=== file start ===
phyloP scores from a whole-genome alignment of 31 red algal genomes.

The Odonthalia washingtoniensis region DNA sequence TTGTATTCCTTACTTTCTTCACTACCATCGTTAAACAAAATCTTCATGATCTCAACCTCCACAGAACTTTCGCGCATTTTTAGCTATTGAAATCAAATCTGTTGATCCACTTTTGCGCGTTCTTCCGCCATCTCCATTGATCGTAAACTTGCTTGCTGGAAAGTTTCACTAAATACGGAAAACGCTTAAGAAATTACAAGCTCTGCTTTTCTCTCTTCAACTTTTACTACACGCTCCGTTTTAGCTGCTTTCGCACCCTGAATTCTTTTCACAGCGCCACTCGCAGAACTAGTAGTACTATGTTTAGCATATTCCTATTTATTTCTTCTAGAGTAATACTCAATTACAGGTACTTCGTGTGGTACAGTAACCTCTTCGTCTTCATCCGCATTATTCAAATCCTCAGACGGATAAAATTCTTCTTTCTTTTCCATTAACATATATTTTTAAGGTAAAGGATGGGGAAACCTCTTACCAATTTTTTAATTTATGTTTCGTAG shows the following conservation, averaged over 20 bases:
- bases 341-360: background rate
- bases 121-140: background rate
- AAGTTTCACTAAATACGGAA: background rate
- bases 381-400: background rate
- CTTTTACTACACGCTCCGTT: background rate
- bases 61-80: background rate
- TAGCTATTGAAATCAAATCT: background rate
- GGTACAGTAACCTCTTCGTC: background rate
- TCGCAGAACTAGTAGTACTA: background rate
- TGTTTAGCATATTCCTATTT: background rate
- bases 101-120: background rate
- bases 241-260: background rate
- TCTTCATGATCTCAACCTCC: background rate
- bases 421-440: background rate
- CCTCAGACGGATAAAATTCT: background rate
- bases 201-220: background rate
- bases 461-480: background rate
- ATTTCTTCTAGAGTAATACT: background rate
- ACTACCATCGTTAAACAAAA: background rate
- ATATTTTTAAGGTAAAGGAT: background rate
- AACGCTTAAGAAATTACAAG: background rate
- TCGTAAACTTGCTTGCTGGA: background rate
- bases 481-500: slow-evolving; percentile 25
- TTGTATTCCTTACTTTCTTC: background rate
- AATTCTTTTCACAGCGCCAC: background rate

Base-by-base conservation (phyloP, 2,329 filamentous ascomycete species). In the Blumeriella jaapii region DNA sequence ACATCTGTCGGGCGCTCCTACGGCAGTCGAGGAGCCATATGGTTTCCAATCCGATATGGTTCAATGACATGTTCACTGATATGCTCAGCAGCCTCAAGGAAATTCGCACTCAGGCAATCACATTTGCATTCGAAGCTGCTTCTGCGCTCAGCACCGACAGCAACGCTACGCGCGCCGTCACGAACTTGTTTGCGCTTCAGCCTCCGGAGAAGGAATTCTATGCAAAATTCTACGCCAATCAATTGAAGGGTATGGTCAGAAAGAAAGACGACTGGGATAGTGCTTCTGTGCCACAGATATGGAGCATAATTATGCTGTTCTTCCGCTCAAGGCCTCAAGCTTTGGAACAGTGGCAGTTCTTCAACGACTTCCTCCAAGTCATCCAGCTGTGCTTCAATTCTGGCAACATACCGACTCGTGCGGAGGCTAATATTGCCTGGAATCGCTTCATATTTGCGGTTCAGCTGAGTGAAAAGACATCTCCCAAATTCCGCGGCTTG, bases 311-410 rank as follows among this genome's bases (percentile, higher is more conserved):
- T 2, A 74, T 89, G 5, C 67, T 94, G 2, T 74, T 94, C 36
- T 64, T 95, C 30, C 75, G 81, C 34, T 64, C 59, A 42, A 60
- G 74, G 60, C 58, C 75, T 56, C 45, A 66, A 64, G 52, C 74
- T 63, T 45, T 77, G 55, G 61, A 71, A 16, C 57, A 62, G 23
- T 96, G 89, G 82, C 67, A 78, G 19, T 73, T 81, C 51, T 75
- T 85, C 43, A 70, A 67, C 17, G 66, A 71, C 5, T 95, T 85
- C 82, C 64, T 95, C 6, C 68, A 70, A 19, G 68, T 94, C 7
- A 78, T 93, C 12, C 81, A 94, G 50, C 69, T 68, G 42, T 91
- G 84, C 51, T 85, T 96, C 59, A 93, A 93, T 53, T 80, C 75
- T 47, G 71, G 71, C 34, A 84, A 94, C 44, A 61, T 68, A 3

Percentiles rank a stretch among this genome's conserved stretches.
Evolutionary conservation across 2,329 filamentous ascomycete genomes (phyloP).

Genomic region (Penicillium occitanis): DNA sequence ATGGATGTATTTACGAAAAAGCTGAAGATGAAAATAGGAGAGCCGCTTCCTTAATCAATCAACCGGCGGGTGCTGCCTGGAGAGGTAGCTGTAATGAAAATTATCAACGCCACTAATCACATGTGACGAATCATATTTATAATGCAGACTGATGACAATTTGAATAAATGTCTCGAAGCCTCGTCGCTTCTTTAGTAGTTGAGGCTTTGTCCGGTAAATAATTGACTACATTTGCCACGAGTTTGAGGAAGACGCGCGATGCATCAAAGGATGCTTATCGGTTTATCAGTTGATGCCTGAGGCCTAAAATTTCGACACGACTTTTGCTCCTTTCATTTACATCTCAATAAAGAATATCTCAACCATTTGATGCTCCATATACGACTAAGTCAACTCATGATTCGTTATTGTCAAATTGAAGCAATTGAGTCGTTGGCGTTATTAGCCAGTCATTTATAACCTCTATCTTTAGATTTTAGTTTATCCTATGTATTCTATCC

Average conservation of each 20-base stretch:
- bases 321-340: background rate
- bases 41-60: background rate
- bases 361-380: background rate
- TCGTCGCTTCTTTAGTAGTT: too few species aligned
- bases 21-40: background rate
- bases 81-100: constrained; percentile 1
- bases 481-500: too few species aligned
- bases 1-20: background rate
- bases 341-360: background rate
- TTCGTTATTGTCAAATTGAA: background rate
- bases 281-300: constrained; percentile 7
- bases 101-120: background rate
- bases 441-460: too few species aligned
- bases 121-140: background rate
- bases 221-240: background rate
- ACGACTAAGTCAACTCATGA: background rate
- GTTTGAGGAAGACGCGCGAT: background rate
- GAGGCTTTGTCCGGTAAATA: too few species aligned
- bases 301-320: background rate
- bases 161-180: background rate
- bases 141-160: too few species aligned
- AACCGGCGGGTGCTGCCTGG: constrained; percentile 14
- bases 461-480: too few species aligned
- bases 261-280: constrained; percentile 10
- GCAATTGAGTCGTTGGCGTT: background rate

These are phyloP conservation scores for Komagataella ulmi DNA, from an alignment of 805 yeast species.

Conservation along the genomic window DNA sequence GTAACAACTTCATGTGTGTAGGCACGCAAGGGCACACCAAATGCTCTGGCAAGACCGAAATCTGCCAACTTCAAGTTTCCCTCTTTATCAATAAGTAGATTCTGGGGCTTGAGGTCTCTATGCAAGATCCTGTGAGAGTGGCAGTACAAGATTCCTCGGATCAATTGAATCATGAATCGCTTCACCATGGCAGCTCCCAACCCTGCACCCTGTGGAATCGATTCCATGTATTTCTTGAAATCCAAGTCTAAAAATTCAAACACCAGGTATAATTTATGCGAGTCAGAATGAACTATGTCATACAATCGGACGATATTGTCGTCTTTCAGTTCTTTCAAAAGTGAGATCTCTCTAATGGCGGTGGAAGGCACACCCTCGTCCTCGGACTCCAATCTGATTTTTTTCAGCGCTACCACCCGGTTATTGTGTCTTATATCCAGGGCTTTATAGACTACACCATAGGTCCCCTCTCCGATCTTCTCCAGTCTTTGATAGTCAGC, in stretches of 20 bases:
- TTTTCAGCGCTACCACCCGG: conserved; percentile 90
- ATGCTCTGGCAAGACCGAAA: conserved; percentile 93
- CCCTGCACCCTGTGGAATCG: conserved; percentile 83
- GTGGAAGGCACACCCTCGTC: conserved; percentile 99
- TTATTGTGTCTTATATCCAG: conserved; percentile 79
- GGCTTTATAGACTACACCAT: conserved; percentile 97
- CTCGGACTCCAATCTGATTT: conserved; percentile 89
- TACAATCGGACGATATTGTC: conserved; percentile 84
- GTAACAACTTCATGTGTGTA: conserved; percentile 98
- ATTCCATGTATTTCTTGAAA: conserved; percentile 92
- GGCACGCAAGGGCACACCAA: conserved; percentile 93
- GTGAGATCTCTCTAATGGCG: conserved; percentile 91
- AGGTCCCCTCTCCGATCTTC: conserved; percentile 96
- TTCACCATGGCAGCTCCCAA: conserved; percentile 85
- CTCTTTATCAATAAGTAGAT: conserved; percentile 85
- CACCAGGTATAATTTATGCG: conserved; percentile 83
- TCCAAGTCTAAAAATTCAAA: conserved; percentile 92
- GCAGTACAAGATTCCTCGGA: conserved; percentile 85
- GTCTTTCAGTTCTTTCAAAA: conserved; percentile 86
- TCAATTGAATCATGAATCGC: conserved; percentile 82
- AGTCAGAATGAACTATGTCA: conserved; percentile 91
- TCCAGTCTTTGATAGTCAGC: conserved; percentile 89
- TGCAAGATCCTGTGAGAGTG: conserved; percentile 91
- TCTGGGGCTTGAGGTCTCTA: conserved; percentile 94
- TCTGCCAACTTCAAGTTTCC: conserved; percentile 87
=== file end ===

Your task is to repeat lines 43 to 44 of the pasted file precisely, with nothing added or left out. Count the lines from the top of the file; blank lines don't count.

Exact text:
- bases 321-340: background rate
- bases 41-60: background rate